tue 14/07/2020

Extract: England My England - Anglophilia Explained | reviews, news & interviews

Extract: England My England - Anglophilia Explained

Extract: England My England - Anglophilia Explained

Why are some Americans so seduced by the land of Downton? A native explores

Lady MwaMwa: the three sisters of Downton Abbey

Are Anglophiles born or made? Or cultured in a medium of suet and sentimentality, romanticism and Marmite? Inexplicably, this question has gone begging, at least in the States. Perhaps American scholars deem the subject too frivolous to merit academic scrutiny in the same way that camp, kitsch, and cuteness had to wait for freelance intellectuals like Susan Sontag, Celeste Olalquiaga, and Daniel Harris to legitimise their study. Of course, the whiff of Toryism or just garden-variety snobbery clinging to Anglophilia has left it in permanently bad odour with American cultural theorists, most of whom lean Left.

Understandably, British intellectuals approach the question of Britishness with some wariness. The very notion of solemn-faced musings on Britishness is so, well, un-British. When The Times of London sponsored a contest - in all seriousness, of course - urging readers to propose a national motto, the winning slogan was, “No Motto, Please, We're British.” Its author told an interviewer, “The point I was making is, this idea of a statement of Britishness - I cannot think of anything less British than that.”

Isn’t community what so many recent Brit myths are really selling?

Even so, there’s no end of penetrating inquiries into Englishness, first, last, and always Orwell’s “England Your England”. But few on either side of the pond seem willing to take a serious stab at Anglophilia. In an America whose native slang and idioms are succumbing, we’re told, to invasive Briticisms imported by BBC America, the Guardian, and Ricky Gervais; whose millennials have come of age with Harry Potter; whose boomers will uncomplainingly endure the furry footed Long March through the three-part prequel to The Lord of the Rings; whose Masterpiece Theater demographic is in thrall to Downton Abbey; and whose tabloid-TV anchors deconstruct gossip about Kate Middleton’s pregnancy with Talmudic solemnity, that want has never been more keenly felt.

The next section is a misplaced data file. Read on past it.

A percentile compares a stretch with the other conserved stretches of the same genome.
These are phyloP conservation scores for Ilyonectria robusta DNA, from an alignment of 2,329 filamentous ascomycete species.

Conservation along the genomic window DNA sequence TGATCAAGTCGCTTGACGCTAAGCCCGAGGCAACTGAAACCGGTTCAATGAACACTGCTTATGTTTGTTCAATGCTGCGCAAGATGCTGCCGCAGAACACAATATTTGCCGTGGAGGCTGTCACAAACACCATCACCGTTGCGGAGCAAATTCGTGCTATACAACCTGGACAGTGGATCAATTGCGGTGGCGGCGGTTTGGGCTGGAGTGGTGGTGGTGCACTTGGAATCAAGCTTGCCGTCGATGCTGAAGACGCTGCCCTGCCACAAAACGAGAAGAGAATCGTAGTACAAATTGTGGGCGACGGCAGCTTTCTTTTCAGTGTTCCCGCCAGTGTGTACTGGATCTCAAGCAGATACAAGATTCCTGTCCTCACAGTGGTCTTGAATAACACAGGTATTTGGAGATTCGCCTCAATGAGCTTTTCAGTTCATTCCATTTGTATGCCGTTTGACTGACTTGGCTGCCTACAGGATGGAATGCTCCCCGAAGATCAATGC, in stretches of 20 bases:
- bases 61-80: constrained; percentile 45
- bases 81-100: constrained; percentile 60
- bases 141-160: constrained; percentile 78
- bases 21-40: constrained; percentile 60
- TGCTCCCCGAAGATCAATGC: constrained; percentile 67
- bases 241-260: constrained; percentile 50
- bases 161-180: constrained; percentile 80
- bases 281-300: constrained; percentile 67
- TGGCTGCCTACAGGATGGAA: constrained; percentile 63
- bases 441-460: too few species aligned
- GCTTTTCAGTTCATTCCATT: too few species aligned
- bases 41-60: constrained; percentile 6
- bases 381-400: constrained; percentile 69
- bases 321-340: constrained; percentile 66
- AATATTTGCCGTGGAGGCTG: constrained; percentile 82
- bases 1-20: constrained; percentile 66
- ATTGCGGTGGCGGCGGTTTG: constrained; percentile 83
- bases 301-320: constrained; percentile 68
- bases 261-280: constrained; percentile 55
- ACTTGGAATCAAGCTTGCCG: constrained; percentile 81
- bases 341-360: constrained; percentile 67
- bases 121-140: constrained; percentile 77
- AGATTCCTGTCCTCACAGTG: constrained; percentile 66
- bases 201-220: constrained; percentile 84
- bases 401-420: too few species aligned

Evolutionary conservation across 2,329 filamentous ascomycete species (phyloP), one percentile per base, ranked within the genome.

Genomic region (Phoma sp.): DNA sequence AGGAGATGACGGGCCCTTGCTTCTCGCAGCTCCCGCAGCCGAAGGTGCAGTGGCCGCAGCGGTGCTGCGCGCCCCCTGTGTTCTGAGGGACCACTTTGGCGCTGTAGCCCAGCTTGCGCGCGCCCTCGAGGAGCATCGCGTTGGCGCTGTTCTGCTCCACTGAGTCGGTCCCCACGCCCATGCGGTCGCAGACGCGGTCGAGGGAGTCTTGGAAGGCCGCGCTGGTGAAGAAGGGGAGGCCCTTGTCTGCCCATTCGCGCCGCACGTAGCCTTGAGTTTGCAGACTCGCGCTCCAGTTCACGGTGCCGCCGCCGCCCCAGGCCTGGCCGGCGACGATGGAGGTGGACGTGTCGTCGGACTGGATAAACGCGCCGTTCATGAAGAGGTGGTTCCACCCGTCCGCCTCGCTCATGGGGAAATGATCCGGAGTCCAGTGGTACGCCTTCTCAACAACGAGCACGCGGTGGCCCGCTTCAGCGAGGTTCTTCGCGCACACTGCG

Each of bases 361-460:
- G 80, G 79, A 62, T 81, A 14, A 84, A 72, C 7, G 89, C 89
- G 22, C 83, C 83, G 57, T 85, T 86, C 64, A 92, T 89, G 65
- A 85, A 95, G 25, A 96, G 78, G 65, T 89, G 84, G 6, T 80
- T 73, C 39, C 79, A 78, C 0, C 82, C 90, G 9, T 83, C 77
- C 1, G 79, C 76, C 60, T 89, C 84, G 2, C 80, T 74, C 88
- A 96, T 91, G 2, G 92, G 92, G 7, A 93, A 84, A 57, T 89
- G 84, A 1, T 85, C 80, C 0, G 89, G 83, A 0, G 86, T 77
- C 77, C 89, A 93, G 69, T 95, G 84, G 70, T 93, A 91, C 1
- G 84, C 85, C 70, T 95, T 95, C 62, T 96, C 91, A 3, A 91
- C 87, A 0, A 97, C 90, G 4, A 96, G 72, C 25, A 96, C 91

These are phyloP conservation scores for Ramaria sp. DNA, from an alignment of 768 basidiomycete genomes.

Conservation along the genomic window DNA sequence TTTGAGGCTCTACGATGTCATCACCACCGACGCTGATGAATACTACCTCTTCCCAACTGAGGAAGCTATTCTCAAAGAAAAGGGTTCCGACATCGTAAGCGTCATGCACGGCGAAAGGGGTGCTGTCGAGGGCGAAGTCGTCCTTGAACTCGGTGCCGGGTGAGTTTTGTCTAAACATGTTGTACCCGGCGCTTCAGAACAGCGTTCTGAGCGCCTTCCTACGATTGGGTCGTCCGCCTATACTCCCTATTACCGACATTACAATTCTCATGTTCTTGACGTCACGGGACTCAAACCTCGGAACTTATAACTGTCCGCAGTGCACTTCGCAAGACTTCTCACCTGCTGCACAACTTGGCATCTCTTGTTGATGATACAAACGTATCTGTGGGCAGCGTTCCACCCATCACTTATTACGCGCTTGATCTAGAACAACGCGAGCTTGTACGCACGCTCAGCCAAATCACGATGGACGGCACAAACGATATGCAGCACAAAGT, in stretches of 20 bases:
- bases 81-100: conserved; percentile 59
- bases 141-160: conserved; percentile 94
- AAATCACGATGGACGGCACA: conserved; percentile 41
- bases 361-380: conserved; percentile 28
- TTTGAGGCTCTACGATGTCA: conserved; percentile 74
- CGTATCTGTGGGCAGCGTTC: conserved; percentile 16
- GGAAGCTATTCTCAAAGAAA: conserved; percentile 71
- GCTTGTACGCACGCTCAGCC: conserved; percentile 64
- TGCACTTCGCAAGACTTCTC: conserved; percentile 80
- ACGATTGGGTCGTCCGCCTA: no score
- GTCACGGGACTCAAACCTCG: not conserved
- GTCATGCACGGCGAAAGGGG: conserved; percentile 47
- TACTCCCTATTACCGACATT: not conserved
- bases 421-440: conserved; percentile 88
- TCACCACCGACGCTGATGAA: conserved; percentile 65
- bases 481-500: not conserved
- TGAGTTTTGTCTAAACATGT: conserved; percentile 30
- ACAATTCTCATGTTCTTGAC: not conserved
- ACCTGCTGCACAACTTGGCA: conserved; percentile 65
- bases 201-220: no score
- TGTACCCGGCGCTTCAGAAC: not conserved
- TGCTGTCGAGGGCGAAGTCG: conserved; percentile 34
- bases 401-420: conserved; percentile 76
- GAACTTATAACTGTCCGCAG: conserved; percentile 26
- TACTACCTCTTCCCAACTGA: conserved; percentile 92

Englishness, to Americans, is reassuring in its cozy domesticity yet fascinating in its union of familiar and alien, homey and unheimlich. The English looked like us - if you were white, that is; the multiracial England of lived experience was nowhere to be found in the Mary Poppins England I was raised on - and they spoke the same language, more or less. Nonetheless, they were, in many ways, subtly Other.

The boys were all spirited away at an ominously early age to public school, which was private, oddly enough; there, they lived in terror of a Gilles de Rais in a mortarboard known as the headmaster. As a young boy, growingly aware of the electrified perimeters of American masculinity, I was especially attentive to the homosocial chumminess of English boys, at least as depicted in The Children’s Wonder Book in Colour. Published in England just after the Second World War and handed down to me, in the early Sixties, by elderly relatives, the Wonder Books were anthologies of stories, educational articles, arts-and-crafts projects, puzzles, and comic strips. The boys in the Wonder Books looked decidedly girly, in a pink-cheeked, rosy-lipped way, an effect heightened by their habit of wearing shorts with knee socks well into their teenage years.